At a glance.
- Diplomatic smack.
- Section 230, takedowns, and industry practices.
- Carelessness and inattention and their contribution to the spread of misinformation,
- Inauthenticity and disinformation as phishbait.
- NFTs as investment mania.
- Lame memes and national self-regard.
Diplomatic signalling as information operation, and talking summit smack.
In an apparent expression of displeasure with Washington, Russia has recalled its ambassador to the United States for consultations. The Wall Street Journal notes that the move came the day after the US Intelligence Community released its unclassified Assessment accusing Russian President Putin of personal involvement in malign influence operations directed at the 2020 US elections. The Wall Street Journal reports a speech by Russian President Putin in the occupied and annexed Crimea during which he casts much US diplomacy as classical projection. Responding to US President Biden's characterization of Mr. Putin as "a killer," the Russian President said of Mr. Biden, “How would I respond to him? I would say: be well, I wish him health."
According to the Washington Times, Mr. Putin continued his response to Mr. Biden in a television interview. “I want to propose to President Biden to continue our discussion, but on the condition that we do it basically live, as it’s called, without any delays and directly in an open, direct discussion,” the Russian President said, adding “it seems to me that would be interesting for the people of Russia and for the people of the United States.” This is regarded as an allusion to President Biden's reported preference for scripted, restricted appearances before benign audiences.
Facebook outlines steps against disinformation prior to Section 230 hearings.
In an op-ed published in the Morning Consult, Facebook described the steps it's recently taken against disinformation. In the last quarter of 2020, for example, the company took down more than 1.3 billion fake accounts. This is part of the company's familiar work against inauthenticity, against users pretending to be who they're not. Facebook also described the action it's taken more directly against disinformation: "We’ve found that one of the best ways to fight this behavior is by disrupting the economic incentives structure behind it. We’ve built teams and systems to detect and enforce against inauthentic behavior tactics behind a lot of clickbait. We also use artificial intelligence to help us detect fraud and enforce our policies against inauthentic spam accounts."
Misinformation, innocently propagated falsehoods, is in some respects a tougher challenge. Facebook is addressing it with teams of fact-checkers. All of the content moderation will be received with the usual animadversions about freedom of speech and its curtailment by censorship. Facebook explains its practice thusly:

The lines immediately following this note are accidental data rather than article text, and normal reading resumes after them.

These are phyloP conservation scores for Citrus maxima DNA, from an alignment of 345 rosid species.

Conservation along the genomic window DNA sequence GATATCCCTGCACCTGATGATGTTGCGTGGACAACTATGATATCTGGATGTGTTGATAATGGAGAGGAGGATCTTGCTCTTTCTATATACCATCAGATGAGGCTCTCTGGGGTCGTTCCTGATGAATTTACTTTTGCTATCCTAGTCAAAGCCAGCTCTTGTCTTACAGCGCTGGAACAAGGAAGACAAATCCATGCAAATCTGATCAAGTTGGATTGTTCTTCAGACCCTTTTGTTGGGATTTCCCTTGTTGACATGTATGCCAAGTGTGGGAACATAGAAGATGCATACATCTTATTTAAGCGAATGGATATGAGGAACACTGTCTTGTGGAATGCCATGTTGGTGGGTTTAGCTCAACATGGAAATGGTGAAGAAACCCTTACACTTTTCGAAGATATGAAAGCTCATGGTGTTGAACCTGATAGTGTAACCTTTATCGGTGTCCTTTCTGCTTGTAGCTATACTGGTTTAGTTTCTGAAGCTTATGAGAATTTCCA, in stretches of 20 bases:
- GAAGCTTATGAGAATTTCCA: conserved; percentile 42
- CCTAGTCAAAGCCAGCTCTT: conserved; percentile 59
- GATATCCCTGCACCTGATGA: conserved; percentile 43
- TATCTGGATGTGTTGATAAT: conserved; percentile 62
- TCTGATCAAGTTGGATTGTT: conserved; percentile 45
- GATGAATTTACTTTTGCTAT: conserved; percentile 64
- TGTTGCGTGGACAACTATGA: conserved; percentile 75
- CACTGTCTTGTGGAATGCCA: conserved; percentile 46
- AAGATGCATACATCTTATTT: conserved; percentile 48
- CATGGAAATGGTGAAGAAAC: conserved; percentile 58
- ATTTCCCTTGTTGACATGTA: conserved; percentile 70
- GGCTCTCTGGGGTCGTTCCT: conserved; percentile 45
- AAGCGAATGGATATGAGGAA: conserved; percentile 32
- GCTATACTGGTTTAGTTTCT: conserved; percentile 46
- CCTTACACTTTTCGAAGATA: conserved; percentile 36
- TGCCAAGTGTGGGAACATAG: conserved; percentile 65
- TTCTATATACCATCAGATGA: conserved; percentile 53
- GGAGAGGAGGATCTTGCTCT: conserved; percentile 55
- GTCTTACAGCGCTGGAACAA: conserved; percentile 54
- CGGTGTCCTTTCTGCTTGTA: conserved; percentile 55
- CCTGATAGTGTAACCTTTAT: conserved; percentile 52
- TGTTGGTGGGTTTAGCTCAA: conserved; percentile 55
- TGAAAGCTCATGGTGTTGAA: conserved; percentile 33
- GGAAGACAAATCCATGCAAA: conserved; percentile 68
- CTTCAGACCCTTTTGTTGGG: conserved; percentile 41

"Misinformation can also be posted by regular people, even in good faith. To address this challenge, we’ve built a global network of more than 80 independent fact-checkers, who review content in more than 60 languages. When they rate something as false, we reduce its distribution so fewer people see it and add a warning label with more information for anyone who sees it. We know that when a warning screen is placed on a post, 95 percent of the time people don’t click to view it. We also notify the person who posted it and we reduce the distribution of Pages, Groups and domains that repeatedly share misinformation. For the most serious kinds of misinformation, such as false claims about COVID-19 and vaccines and content that is intended to suppress voting, we will remove the content."
The op-ed was published before Facebook CEO Zuckerberg's appearance before the US House Energy and Commerce Committee today. The Committee is holding hearings on Section 230 and the responsibility platforms have for limiting disinformation and misinformation. Mr. Zuckerberg’s prepared testimony argued that shielding companies' from liability for unlawful content should be conditioned on “companies’ ability to meet best practices to combat the spread of this content.” He also asked for more guidance on managing lawful but “harmful” content.
A set of recommendations developed jointly at the Harvard Kennedy School's Mossavar-Rahmani Center for Business and Government and NYU's Stern Center for Business and Human Rights would have the Federal Government address the "societal harms" of problematic communication. "The extent of political disinformation, hate speech, and other harmful content illustrates that the social media industry has not done enough to police itself. Specifically, the leading social media companies have not developed standards and processes for addressing harmful content that recognize the broader social harms caused by their activities. As a result, this industry requires greater governmental oversight." The report sees models in the role the Federal Communications Commission plays in overseeing telecommunications, radio and television, and the work of the Securities and Exchange Commission does to preserve the equity and transparency of securities markets. It would like to see a Digital Bureau established, possibly within the Federal Trade Commission, that would establish regulations to moderate online content. "Although the creation of a standalone agency would be ideal, political obstacles to such an initiative would be considerable and unlikely to be overcome in the short term. Instead, we recommend enhancing the authority of the Federal Trade Commission to oversee the commercial internet, including social media companies."